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History of OpenStreetMap in Ireland

Last week I was invited to give a workshop at the Second Irish OSGeo Conference in Portlaoise. The event was a great success with a attendees from across the OSGeo space, from academics to startups.

I also volunteered to give a talk on OpenStreetMap (OSM) in Ireland. Since we are currently in the process of setting up an official chapter of OSM in Ireland. Check out OpenStreetmaMap.ie if you want to help.

Check out my full talk: here

But some of the visuals are more interesting than the talk as a whole.

To start out, the first edits in Ireland.

The first line:

Located in Banbridge, in Northern Ireland between Newry and Belfast:

First polygon:

Clearly St. Stephens Green, a great park in Dublin:

Then a look at the full history of roads in Ireland on OpenStreetMap:

 

A large part of the history of OpenStreetMap in Ireland is the townlands project. Townlands in Ireland are small divisions of land, often used in addressing for example. Your address could be: Mr. O’Brien, Blue house, Tawny (the townland), Donegal. The postman knows where you are.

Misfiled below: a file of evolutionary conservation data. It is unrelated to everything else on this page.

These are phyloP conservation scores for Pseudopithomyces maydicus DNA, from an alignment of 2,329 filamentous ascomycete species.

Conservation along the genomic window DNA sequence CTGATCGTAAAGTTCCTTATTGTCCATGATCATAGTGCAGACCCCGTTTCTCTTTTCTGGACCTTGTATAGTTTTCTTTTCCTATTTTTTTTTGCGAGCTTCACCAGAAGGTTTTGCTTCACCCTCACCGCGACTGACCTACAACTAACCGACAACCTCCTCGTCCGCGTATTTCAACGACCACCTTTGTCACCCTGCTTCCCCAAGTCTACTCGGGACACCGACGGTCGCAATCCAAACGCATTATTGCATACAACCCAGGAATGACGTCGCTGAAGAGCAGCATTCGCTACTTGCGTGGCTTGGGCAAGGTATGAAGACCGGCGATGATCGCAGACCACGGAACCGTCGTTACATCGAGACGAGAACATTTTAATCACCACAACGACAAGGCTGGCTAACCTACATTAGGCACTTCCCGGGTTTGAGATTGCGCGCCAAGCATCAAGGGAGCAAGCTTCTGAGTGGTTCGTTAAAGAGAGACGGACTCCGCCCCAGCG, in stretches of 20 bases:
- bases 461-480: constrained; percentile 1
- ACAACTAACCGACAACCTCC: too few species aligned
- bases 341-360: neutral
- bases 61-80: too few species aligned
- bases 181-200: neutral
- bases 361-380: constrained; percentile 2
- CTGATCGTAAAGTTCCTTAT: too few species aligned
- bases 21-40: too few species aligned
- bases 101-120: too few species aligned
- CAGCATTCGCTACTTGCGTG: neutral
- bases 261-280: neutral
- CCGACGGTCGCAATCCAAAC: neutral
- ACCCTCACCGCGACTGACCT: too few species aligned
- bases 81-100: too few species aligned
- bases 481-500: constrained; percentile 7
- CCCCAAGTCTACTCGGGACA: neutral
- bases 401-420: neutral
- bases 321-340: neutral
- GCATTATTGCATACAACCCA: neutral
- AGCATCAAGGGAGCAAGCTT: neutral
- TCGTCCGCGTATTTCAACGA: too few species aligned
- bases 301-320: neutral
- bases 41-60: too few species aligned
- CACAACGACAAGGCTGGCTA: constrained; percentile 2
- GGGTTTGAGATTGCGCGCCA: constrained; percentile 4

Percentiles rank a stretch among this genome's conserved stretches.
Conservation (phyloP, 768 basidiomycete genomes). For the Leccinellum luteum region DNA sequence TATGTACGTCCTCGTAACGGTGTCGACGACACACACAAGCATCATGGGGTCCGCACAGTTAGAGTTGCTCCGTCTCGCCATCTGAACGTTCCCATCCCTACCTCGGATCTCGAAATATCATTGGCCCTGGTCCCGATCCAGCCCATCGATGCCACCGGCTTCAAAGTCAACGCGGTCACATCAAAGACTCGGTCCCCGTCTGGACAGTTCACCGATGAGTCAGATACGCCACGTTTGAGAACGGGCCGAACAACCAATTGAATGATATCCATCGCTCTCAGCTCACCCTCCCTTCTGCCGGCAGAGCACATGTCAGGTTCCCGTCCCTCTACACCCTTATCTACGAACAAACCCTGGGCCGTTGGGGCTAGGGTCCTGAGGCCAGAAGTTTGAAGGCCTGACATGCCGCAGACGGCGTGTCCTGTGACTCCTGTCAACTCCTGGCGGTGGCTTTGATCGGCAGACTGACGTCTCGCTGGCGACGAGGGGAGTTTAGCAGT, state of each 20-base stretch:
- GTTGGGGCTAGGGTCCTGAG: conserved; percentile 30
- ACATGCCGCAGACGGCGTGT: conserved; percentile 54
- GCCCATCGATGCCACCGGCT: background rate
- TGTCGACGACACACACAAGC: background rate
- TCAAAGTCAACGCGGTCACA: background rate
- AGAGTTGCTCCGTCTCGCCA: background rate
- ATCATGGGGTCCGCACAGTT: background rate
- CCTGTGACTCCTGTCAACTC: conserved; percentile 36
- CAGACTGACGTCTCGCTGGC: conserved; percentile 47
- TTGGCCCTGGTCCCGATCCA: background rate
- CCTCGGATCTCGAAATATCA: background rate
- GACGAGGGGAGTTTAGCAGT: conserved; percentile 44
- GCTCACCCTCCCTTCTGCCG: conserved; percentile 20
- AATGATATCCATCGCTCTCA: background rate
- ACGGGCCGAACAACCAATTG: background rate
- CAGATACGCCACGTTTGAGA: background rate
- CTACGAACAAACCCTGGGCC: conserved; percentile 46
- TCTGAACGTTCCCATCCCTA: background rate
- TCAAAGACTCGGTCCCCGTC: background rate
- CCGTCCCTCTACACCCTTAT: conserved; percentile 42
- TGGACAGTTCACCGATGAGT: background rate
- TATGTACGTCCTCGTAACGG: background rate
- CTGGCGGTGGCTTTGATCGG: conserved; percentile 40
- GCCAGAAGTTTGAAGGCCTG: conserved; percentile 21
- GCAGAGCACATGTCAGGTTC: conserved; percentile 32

There are over 61,000 townlands in Ireland. Traced manually from 650+ out of copyright OSi maps from Trinity College. Check out Townlands.ie for more info.

The project ran from 2012 to 2017 and the progress is clear when charting the history of boundaries in OpenStreetMap in Ireland:

 

And since the conference was held in Portlaoise, here is how it looks over time in OSM:

 

For the script to generate these histories see: Creating OpenStreetMap History Visualisations

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All Ireland

#Ireland 2023

Ireland is bidding for the 2023 Rugby World Cup.

They have submitted 12 stadiums in their bid. They cover all four provinces and the breadth of the island.

Ranging from Europe’s third biggest stadium Croke Park in Dublin. Welcoming 1.5 million fans every year. Packing in 82,300 dedicated fans every year for the GAA (Gaelic Athletic Association) Hurling and Gaelic Football finals. An integral part of Ireland’s history through sweat, blood, and identity.

The Aviva Stadium in Dublin, the worlds oldest international rugby stadium. Venue for the 2011 Europa League Final between Portuguese sides Porto and Braga.

Ravenhill Stadium in Belfast. Home of Ulster Rugby and in 1991 venue for Japan’s first match victory in a Rugby World Cup.

Thomond Park in Limerick. Heart of the community and host to a 12 year unbeaten run for Munster rugby. Winner of the ‘Best Rugby Stadium in the World’ vote in 2013.

Ireland 2023 Stadiums